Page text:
Near the first-act finale of Jamil Khoury's sprawling, ambitious Mosque Alert, conservative assimilationist imam Mostafa Khalil prepares for a Naperville town meeting. The only item on the agenda is his proposed Al Andalus Library and Community Center, to be built smack downtown. While the bribe-friendly director of the Naperville Chamber of Commerce, Ted Baker, publicly backs the project—not coincidentally, Khalil's developer, Tawfiq Qabbani, knows how to grease a palm—his rich attorney brother, Daniel, gets wind of the project and hastily assembles a hyperbole-laden website, mosquealert.com, which spews the sort of Islamophobic misinformation routinely parroted by right-wing bloggers, Republican politicians, and even certain local mainstream media outlets.
Getting to this point hasn't been easy for Khalil. His ardently anti-assimilationist wife, Aisha, takes every opportunity to remind him of how eagerly he's erased overt signs of his faith from the project, striking the word "Islamic" from the center's name and even shaving his beard. His progressive daughter, Samar, insists the center, which will include a mosque, allow men and women to pray together and be "LGBT friendly." Meanwhile his stoner son, Farid, thinks all Muslims must "own up" to the actions of terrorists. In fact he's not sure he wants to be a Muslim at all.
So to say Khoury tosses a lot of balls in the air is an understatement. (I haven't even mentioned the uncertain love affair between Farid and Ted Baker's daughter, Jennifer; the half-formed activism of Jennifer's gay brother, Carl; or the vigorous scheme that Baker's wife, Emily, cooks up to market the fashionable hijabs designed by Qabbani's wife, Amina. Got that?) Khoury developed the play through five years of staged readings, video blogs, college productions, video essays, and "civic engagement programs," all designed to elicit feedback from widespread audiences, and it seems he tried to get everyone’s feedback into the play. So when Kahlil preps for the town hall meeting, and Amina, playing a "concerned citizen," lobs him one anticipated criticism for the project—"The real problem is overdevelopment and overcrowding"—she may as well be describing the play.
Which isn't to say Mosque Alert isn't effective, even important. But it's not consistently so, either. The story that matters—the manufacturing of strategies, allegiances, lies, and betrayals that may get an Islamic center built or nixed—often gets put on hold while ancillary personal issues play themselves out. It makes for a long two-plus hours, made longer on opening night by the underrehearsed tentativeness of director Edward Torres's Silk Road Rising production.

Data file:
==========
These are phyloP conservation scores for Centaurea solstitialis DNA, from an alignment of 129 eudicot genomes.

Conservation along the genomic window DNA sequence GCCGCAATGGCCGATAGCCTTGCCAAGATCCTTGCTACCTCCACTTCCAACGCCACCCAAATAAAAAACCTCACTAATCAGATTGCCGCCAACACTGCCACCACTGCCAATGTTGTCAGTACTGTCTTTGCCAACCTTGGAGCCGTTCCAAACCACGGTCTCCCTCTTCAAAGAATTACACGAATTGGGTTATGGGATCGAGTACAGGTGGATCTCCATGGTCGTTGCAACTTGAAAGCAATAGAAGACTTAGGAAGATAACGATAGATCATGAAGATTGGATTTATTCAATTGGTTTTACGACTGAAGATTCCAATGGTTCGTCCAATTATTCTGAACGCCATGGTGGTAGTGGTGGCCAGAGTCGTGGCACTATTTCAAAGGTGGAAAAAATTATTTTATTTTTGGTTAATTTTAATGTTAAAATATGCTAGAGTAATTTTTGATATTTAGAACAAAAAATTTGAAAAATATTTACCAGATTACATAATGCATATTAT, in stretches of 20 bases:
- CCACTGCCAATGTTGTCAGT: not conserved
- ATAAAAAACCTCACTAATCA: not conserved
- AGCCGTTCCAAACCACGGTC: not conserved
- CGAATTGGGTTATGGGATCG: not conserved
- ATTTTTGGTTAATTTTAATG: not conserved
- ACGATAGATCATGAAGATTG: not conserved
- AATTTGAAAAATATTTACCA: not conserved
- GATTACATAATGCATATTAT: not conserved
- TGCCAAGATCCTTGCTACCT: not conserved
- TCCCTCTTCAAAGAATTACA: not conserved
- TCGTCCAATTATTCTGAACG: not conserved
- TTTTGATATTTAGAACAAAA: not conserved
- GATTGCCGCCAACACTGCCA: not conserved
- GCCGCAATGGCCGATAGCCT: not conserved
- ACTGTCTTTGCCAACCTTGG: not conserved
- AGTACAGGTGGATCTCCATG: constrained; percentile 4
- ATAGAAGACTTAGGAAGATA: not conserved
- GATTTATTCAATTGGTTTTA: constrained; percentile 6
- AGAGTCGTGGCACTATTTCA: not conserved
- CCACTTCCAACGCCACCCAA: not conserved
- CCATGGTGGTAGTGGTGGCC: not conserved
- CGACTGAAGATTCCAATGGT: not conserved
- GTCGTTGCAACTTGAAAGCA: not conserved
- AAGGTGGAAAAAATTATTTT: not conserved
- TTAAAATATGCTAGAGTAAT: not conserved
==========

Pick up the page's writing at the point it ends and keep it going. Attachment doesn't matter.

But when Khoury foregrounds the politics of his play, the results are often stunning. In these scenes Khoury shows a Kushneresque knack for complicating already complicated realities, muddying motivations, and making it agonizingly clear that no one can be right—or even fully comprehensible—in a hopelessly fraught situation. And often he cracks open political dilemmas far removed from the mainstream, as when Carl attempts to support the imam by linking the fight against Islamophobia to the gay liberation movement. It's one of those deliciously frustrating scenes in which an impossible gulf between lived experiences and historical legacies leaves two natural allies utterly at odds.
The other thing Khoury's got going for him is a stunning cast. Even if a lot of them dropped multiple lines opening night, there's no mistaking their precision, thoughtfulness, and nuance, even when momentarily stilted dialogue turns certain exchanges into staged college debates. No one better demonstrates command of Khoury's script than Steve Silver as gracious hatemonger Daniel Baker. His unwavering poise, unfailing eloquence, and unshakeable conviction make his facile equation of Islam and terrorism frighteningly convincing. Khoury turns Daniel—the play's irredeemable villain—into its most levelheaded character. It's a courageous move, and the play's greatest success.
It's also the most depressing aspect of Mosque Alert. While most everyone else muddles through moral complexities, identifying his or her own lapses, striving to understand or at least accommodate other points of view, Daniel is his own echo chamber. He recasts intricate messes into clear, satisfying dichotomies of good and bad. He makes everything easy. After an evening with him, it's hard to believe the Islamophobes won't always win. v